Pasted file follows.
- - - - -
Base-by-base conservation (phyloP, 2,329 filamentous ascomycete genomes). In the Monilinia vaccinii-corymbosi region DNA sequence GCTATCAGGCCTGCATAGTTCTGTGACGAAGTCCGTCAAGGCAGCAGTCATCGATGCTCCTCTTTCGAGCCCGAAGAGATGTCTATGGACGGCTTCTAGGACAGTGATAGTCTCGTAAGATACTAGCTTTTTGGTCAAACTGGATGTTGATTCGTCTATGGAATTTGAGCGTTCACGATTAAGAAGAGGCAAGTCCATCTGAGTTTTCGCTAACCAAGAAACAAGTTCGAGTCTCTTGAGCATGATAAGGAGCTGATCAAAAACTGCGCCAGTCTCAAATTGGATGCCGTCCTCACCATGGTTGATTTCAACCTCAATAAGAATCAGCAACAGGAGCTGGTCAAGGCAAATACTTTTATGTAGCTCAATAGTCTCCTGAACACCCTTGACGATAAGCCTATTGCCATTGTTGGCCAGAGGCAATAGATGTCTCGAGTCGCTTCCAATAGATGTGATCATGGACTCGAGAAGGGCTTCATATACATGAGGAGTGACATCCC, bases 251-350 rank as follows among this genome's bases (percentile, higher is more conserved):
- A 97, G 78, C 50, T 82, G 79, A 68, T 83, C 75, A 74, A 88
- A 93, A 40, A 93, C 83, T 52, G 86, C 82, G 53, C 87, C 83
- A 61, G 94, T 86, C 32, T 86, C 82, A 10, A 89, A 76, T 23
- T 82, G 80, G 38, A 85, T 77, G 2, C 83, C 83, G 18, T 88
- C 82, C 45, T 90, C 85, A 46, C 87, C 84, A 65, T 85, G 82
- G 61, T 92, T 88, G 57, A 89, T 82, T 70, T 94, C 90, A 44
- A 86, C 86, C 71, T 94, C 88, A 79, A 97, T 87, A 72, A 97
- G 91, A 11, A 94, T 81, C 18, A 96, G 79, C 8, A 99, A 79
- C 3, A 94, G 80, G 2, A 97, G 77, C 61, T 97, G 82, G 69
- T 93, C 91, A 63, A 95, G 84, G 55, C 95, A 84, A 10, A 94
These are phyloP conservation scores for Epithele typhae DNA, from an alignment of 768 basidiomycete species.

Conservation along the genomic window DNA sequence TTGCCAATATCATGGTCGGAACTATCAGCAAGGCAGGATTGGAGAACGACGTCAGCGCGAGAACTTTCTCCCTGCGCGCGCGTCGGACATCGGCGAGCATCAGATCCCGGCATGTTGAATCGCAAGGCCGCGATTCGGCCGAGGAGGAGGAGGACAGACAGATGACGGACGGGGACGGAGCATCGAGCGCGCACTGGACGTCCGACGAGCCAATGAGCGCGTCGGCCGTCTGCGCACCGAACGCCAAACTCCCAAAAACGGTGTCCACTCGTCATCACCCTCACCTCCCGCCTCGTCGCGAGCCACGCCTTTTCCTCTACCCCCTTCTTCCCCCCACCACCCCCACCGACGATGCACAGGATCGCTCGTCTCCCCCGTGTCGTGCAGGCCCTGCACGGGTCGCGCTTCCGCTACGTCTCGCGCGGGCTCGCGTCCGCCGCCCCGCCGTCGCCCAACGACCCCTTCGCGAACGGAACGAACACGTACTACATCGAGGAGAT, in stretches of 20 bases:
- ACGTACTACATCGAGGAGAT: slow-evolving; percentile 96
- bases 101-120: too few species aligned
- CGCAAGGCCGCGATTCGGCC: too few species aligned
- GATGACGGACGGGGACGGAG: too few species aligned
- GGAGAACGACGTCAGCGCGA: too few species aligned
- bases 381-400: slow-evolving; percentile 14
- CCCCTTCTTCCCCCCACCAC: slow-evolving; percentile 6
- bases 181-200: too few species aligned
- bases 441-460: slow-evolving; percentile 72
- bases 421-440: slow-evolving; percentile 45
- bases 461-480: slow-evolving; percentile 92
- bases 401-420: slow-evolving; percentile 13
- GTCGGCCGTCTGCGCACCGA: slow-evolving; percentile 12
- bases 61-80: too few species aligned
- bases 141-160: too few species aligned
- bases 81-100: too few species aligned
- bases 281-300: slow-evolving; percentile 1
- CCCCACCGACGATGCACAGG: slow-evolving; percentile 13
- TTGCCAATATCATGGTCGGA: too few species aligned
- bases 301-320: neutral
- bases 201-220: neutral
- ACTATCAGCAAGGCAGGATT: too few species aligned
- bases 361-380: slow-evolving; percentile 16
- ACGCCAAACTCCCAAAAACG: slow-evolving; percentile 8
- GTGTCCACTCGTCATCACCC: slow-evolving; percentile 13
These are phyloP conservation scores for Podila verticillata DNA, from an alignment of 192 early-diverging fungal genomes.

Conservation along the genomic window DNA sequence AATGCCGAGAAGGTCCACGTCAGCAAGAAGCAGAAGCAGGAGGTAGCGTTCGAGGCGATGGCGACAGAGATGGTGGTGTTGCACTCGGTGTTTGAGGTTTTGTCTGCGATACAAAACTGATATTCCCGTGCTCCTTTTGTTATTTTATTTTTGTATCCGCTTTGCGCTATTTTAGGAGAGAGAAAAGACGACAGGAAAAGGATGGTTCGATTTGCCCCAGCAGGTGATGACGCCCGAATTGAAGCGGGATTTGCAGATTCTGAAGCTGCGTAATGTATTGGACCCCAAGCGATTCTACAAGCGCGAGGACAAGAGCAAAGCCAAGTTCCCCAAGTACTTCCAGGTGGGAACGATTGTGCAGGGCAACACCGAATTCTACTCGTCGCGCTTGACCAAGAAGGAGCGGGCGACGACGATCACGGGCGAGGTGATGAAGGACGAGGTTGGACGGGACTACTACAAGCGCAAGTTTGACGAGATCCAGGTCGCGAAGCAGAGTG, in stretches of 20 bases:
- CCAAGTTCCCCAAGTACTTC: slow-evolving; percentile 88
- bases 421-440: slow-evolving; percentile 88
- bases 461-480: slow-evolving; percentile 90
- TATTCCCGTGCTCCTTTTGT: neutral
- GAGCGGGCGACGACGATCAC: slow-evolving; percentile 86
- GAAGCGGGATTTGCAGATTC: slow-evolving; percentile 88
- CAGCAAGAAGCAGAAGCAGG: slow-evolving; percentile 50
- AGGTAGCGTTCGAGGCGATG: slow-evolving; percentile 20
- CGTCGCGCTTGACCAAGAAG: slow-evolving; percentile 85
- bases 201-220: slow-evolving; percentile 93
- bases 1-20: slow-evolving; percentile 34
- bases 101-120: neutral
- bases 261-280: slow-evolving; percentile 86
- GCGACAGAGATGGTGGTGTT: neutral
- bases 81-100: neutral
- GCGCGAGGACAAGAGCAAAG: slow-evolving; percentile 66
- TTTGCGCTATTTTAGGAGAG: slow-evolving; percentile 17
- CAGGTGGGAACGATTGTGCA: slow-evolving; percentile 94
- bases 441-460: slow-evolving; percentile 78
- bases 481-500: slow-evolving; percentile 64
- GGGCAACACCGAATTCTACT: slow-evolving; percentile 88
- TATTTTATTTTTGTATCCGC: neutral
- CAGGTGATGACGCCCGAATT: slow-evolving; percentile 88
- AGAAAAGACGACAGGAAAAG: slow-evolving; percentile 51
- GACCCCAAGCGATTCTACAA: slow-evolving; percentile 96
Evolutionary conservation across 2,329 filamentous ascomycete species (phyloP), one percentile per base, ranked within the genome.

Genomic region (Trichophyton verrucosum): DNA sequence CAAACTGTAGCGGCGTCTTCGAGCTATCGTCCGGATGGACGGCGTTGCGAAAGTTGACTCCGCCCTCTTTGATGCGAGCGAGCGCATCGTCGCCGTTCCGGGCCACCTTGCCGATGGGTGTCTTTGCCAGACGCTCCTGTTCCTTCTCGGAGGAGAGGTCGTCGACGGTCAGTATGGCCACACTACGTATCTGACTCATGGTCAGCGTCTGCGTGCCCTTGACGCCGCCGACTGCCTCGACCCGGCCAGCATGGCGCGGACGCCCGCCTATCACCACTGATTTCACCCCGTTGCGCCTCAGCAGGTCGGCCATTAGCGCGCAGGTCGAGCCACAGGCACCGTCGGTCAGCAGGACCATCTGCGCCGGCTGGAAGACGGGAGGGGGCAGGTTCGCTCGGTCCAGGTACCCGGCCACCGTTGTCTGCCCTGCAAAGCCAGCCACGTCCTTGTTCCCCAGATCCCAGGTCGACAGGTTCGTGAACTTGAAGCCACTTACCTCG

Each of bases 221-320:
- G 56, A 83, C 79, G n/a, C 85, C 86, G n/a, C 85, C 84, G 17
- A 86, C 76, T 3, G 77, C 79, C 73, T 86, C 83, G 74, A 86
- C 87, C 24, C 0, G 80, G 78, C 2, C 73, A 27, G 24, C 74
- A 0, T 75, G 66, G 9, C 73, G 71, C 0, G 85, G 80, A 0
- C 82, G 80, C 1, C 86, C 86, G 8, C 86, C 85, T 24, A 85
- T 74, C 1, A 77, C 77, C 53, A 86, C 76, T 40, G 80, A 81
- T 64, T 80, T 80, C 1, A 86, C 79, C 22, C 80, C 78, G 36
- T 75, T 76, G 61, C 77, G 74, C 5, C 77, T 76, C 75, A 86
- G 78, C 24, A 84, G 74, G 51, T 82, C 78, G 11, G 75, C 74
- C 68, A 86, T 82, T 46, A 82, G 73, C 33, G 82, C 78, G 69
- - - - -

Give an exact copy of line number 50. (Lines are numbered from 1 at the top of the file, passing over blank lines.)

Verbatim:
- bases 201-220: slow-evolving; percentile 93